– Baarn
    Jan 27, 2012 at 18:58
  • @blunders: Very true, thats is why I asked this question. I don't want (them) to cause any troble accidentialy, especially not by forcing them to use sftp and not just plain ftp.
    – Baarn
    Jan 27, 2012 at 20:54

This site is a good survey of laws on cryptography around the world. For Iran, they state:

According to the 2005 HRW report False Freedom, use of encryption for exchanging information requires a license. Users have to request permission by submitting crypto algorithm and keys and information about 'related parties' to the Supreme Council for Cultural Revolution, as regulated in art. 5.3.8 of the Rules and Regulations for Computer Information Providers.

Iran is not known to be a sanctuary for Human Rights... but it is a "civilized" country, in the following sense: they have written laws. They have procedures. They have bureaucracy. So it makes sense that if you want to do something which is banned on a general basis (such as encryption), there is still a definite procedure by which you could ask for permission. As @S.L.Barth suggests in a comment, asking at the local Iranian embassy would be the logical first step.

Note that your local laws might add some constraints. For instance, exporting cryptographic tools to Iran from the USA is illegal per US regulations because Iran is part of the list of "terrorist countries". Getting things clear with the Iranian authorities is thus necessary (to remain on the side of the Law) but not sufficient; you must also make things clear with the authorities of your own country.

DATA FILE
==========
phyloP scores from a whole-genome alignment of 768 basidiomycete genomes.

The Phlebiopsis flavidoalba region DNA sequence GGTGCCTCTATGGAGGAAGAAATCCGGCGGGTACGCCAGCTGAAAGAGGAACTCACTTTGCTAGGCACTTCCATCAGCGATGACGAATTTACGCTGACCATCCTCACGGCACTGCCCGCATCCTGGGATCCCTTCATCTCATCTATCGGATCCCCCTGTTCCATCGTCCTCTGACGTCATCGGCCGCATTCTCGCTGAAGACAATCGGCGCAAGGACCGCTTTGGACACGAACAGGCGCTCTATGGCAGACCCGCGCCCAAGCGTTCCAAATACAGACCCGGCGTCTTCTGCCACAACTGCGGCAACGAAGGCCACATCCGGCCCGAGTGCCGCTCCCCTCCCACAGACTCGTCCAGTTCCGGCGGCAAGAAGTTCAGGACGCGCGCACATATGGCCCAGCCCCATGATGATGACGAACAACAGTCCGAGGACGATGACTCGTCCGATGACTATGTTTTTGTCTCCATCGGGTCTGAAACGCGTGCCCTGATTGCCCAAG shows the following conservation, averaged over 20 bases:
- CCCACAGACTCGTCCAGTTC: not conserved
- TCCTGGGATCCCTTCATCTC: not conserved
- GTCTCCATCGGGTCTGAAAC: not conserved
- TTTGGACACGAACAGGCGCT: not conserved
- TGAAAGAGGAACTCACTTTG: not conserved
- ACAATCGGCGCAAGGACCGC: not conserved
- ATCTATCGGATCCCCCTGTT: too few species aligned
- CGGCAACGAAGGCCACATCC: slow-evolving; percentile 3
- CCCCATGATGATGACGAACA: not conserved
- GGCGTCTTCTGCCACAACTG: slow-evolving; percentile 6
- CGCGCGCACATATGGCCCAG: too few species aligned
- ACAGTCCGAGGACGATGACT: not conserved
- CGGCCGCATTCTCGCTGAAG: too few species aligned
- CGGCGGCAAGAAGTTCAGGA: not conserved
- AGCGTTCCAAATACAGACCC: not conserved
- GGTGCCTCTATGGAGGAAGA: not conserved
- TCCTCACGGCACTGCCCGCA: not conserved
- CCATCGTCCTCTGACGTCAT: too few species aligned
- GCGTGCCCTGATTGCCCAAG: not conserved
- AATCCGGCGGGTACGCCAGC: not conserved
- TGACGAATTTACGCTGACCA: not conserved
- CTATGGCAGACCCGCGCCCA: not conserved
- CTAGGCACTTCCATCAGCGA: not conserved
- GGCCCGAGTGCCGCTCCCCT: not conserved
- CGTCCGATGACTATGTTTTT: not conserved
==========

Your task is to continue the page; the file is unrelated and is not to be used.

(And, as for all legal matters: get a professional attorney. Legal matters rarely tolerate amateurism.)


I think you're looking at this all wrong. Who cares about the LETTER of their laws when the consequences of breaching the SPIRIT of their laws is so high?

Lawmakers don't understand technology (just look at the recent SOPA/PIPA debacle) and the people responsible for interpreting and enforcing them don't understand them either. With all those uncertainties in a paranoid police state, are you really proposing trying to suggest that your friends avoid possible life imprisonment or death by exploiting a loophole in their legal system?

Tell your friends not to attempt any uploads to/from your servers, and that you will be shutting your sftp daemon down for the entire time of their stay in Iran. Then actually shut it down.

  • How's allowing them to use ftp while they're in Iran (as the OP suggested) breaking the spirit of the law? All data will be sent over the wire in the clear, unless of course the users choose to encrypt them prior to transmission. And, unless the server is hosted in Iran, I'm pretty sure it would be the users putting themselves at risk if they did that - not the server owner.
    – Iszi
    Feb 26, 2012 at 5:53
  • Who cares about the LETTER of their laws when the consequences of breaching the SPIRIT of their laws is so high? - People who don't want to spend 30 years in a dungeon. Honest people follow the LETTER of the law until they are able to change the law.
    – Ramhound
    Sep 4, 2012 at 10:57